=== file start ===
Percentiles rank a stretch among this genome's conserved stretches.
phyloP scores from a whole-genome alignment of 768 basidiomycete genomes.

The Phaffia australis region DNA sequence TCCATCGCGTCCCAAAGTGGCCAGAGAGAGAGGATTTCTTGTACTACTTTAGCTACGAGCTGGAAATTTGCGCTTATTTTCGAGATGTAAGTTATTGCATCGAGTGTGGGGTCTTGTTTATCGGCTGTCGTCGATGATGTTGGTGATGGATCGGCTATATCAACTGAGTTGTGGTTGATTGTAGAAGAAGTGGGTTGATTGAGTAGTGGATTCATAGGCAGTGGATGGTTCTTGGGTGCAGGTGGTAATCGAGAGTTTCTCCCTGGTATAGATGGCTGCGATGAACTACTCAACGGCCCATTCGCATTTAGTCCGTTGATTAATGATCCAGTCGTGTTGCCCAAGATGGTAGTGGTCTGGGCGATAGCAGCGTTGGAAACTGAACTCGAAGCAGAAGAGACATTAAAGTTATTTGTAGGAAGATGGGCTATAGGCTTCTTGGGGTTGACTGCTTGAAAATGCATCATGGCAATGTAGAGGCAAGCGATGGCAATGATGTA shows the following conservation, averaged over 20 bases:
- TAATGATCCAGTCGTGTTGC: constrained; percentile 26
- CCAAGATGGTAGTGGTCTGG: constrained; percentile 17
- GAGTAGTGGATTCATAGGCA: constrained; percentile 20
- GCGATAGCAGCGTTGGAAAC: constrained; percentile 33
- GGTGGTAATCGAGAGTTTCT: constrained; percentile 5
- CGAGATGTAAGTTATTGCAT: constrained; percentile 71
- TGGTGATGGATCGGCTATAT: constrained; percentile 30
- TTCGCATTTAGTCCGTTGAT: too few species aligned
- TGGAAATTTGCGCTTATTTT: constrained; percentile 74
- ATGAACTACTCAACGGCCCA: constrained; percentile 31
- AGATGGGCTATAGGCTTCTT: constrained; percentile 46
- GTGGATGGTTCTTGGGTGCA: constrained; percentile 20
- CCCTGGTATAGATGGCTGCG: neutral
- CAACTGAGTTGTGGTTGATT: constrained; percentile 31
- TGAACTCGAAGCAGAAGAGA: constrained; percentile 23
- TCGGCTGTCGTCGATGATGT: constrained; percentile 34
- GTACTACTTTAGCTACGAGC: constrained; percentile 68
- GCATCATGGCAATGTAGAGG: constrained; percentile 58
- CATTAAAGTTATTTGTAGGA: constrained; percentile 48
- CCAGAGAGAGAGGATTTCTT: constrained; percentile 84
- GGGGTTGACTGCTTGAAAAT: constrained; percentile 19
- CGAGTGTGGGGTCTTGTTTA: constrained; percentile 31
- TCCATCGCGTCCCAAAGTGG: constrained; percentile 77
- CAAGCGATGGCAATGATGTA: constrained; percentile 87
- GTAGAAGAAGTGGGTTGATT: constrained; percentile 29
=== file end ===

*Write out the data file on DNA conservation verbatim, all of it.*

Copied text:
Percentiles rank a stretch among this genome's conserved stretches.
phyloP scores from a whole-genome alignment of 768 basidiomycete genomes.

The Phaffia australis region DNA sequence TCCATCGCGTCCCAAAGTGGCCAGAGAGAGAGGATTTCTTGTACTACTTTAGCTACGAGCTGGAAATTTGCGCTTATTTTCGAGATGTAAGTTATTGCATCGAGTGTGGGGTCTTGTTTATCGGCTGTCGTCGATGATGTTGGTGATGGATCGGCTATATCAACTGAGTTGTGGTTGATTGTAGAAGAAGTGGGTTGATTGAGTAGTGGATTCATAGGCAGTGGATGGTTCTTGGGTGCAGGTGGTAATCGAGAGTTTCTCCCTGGTATAGATGGCTGCGATGAACTACTCAACGGCCCATTCGCATTTAGTCCGTTGATTAATGATCCAGTCGTGTTGCCCAAGATGGTAGTGGTCTGGGCGATAGCAGCGTTGGAAACTGAACTCGAAGCAGAAGAGACATTAAAGTTATTTGTAGGAAGATGGGCTATAGGCTTCTTGGGGTTGACTGCTTGAAAATGCATCATGGCAATGTAGAGGCAAGCGATGGCAATGATGTA shows the following conservation, averaged over 20 bases:
- TAATGATCCAGTCGTGTTGC: constrained; percentile 26
- CCAAGATGGTAGTGGTCTGG: constrained; percentile 17
- GAGTAGTGGATTCATAGGCA: constrained; percentile 20
- GCGATAGCAGCGTTGGAAAC: constrained; percentile 33
- GGTGGTAATCGAGAGTTTCT: constrained; percentile 5
- CGAGATGTAAGTTATTGCAT: constrained; percentile 71
- TGGTGATGGATCGGCTATAT: constrained; percentile 30
- TTCGCATTTAGTCCGTTGAT: too few species aligned
- TGGAAATTTGCGCTTATTTT: constrained; percentile 74
- ATGAACTACTCAACGGCCCA: constrained; percentile 31
- AGATGGGCTATAGGCTTCTT: constrained; percentile 46
- GTGGATGGTTCTTGGGTGCA: constrained; percentile 20
- CCCTGGTATAGATGGCTGCG: neutral
- CAACTGAGTTGTGGTTGATT: constrained; percentile 31
- TGAACTCGAAGCAGAAGAGA: constrained; percentile 23
- TCGGCTGTCGTCGATGATGT: constrained; percentile 34
- GTACTACTTTAGCTACGAGC: constrained; percentile 68
- GCATCATGGCAATGTAGAGG: constrained; percentile 58
- CATTAAAGTTATTTGTAGGA: constrained; percentile 48
- CCAGAGAGAGAGGATTTCTT: constrained; percentile 84
- GGGGTTGACTGCTTGAAAAT: constrained; percentile 19
- CGAGTGTGGGGTCTTGTTTA: constrained; percentile 31
- TCCATCGCGTCCCAAAGTGG: constrained; percentile 77
- CAAGCGATGGCAATGATGTA: constrained; percentile 87
- GTAGAAGAAGTGGGTTGATT: constrained; percentile 29